“We’re usually happiest when we’re on the road going somewhere together,” Bloniarz said. “That’s when we bond the most, when we’re the most excited. When we’re in a car or on a plane going somewhere, it gives us a much needed jump start to revitalize our spirit and our enthusiasm to be around each other.”

Grey Season has blazed its way through the music festival circuit, starting with SXSW, Newport Folk Festival, Lowell Summer Series, Bonnaroo, and finishing with the Boston Calling Music Festival this weekend. For Grey Season, unsuspecting nights and incognito connections seem to go hand in hand. Back in March, Grey Season was playing a showcase down at SXSW when someone had seen the band’s set and connected them with Boston Calling. A panel ultimately selected Grey Season, along with Dirty Bangs and Bully, to play at the festival.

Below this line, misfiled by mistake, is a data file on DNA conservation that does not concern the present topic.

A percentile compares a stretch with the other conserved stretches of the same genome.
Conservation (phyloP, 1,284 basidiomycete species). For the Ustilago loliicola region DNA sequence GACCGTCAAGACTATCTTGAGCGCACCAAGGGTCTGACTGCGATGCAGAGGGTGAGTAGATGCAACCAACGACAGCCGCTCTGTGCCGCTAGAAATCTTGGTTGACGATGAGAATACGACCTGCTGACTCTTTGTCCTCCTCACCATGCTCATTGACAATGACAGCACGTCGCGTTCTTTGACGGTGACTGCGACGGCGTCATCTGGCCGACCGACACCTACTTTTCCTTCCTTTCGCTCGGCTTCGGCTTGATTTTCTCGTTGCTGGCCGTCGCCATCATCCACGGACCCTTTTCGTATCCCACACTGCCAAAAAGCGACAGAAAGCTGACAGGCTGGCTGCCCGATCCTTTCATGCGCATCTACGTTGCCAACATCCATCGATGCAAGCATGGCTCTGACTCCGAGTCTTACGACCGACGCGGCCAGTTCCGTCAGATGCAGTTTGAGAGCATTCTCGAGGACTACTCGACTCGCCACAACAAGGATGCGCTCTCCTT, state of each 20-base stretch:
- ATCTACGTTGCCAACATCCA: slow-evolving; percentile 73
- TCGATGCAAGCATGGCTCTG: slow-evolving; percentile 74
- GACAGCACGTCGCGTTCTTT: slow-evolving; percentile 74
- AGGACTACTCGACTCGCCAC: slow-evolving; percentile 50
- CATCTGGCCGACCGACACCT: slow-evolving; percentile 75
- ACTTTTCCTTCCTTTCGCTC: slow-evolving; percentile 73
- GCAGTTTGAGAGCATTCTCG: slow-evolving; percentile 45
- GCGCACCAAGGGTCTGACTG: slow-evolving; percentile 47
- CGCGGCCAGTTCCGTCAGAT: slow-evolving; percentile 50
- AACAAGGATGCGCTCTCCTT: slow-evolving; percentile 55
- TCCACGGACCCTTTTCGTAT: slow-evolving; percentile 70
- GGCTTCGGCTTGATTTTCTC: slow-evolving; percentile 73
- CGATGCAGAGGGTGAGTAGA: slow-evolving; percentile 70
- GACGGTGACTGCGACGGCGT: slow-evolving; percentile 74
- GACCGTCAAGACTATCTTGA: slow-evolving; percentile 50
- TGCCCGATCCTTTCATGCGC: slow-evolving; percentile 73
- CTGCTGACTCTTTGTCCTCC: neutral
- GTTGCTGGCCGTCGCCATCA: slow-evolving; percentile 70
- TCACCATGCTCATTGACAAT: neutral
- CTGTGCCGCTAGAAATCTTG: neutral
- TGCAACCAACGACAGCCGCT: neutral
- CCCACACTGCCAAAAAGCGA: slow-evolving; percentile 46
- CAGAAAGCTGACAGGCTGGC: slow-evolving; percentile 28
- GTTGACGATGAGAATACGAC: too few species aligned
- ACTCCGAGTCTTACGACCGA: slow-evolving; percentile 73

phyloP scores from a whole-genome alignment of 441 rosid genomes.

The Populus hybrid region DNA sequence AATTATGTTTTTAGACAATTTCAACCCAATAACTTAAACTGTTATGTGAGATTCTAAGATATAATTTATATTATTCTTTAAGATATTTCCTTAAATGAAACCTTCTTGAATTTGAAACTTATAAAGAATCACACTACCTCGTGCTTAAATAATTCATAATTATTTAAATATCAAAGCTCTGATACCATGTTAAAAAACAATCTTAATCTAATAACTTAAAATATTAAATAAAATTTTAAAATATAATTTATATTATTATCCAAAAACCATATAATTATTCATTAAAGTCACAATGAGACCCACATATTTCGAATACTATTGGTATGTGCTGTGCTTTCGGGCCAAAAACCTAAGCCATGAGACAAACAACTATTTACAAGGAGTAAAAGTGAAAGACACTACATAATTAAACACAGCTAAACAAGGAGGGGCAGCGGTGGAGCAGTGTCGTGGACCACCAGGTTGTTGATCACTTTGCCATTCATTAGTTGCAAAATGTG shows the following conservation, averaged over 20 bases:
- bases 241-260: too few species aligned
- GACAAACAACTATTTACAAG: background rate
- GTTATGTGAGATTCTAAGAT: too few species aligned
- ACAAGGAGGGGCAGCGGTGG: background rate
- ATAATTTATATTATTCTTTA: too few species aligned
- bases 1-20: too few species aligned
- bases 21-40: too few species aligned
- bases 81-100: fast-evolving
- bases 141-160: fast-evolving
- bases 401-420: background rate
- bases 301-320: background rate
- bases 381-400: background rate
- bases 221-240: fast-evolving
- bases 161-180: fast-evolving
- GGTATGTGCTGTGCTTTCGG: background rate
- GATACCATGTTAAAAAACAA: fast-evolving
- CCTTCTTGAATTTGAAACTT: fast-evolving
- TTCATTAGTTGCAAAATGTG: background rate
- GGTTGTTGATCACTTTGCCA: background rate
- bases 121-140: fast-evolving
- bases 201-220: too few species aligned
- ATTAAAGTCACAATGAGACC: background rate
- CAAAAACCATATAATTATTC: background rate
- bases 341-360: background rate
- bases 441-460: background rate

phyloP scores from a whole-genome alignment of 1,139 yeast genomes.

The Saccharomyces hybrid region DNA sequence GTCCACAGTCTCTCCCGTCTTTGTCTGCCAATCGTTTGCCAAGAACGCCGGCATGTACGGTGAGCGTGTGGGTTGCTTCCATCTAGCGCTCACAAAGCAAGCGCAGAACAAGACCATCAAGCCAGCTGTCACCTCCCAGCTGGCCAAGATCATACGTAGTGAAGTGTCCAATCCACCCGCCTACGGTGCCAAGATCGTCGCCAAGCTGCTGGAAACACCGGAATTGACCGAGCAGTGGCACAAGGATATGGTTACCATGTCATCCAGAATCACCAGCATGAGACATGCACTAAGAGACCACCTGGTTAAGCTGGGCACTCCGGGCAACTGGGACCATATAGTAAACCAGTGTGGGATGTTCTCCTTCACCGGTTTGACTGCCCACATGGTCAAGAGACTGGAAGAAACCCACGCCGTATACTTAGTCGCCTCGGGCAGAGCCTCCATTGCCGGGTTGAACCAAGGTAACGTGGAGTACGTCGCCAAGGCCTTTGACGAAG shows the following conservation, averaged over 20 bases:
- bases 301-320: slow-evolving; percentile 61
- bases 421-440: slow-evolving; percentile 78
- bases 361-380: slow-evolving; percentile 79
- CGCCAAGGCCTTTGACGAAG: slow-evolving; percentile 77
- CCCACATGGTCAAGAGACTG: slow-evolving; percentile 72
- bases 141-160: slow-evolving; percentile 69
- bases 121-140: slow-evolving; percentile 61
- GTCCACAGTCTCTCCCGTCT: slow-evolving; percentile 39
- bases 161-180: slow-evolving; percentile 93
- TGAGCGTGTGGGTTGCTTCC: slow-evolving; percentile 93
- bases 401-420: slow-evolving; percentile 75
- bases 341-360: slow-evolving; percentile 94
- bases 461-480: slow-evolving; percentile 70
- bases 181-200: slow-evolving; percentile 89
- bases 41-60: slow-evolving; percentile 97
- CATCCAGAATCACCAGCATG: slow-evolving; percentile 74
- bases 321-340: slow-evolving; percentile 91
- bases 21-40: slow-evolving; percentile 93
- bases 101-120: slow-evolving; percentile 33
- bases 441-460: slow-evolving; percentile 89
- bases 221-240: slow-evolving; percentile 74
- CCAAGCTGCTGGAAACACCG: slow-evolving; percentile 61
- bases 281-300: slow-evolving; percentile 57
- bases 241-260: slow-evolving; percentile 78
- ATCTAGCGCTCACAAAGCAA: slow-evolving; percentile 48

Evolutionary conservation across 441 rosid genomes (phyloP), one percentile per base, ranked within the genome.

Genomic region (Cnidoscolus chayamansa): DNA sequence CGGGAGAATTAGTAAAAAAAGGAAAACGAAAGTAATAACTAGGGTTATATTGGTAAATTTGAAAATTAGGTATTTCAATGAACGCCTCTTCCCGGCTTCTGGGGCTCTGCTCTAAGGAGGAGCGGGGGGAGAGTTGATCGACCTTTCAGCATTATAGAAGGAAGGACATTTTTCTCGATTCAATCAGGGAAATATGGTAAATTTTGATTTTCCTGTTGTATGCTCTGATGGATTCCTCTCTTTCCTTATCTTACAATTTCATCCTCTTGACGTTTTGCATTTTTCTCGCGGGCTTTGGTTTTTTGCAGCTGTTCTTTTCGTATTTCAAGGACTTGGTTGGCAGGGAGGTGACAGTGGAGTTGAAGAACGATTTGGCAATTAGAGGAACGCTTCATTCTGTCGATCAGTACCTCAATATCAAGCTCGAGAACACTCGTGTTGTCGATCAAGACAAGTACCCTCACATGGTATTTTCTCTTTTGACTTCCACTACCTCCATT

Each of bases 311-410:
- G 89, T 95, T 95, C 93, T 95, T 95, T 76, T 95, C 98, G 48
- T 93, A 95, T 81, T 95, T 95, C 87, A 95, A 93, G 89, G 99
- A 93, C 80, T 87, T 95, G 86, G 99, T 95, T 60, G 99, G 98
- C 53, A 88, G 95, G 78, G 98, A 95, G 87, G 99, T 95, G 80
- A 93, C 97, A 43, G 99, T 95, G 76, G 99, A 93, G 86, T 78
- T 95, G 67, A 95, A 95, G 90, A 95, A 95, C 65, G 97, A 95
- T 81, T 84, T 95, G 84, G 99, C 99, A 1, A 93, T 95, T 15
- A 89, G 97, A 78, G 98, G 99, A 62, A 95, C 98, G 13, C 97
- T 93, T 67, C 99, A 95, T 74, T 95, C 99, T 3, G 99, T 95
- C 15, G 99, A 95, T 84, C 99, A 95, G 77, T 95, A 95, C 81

“We honestly have been so blessed when we’re standing backstage, we’ll be like seeing a lot of our favorite artists and it almost feels like we’re going to get kicked out because we don’t belong there,” Burns said. “There are a lot of other bands that are just as good as us and we don’t take that for granted. We’re trying to soak it all in. It’s all happening really fast.”

At the rate that Grey Season is moving—with an album slated to release next spring and a new live music video set to come out after Boston Calling—it doesn’t look like they’re planning on slowing down anytime soon.

Featured Image by Ellen Sargent Korsh

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About Summer Lin 50 Articles
Summer Lin was the 2015 Assistant Arts and Review Editor for The Heights and a lover of all things of film, music, and fashion. You can follow her on Twitter @SummerrLin.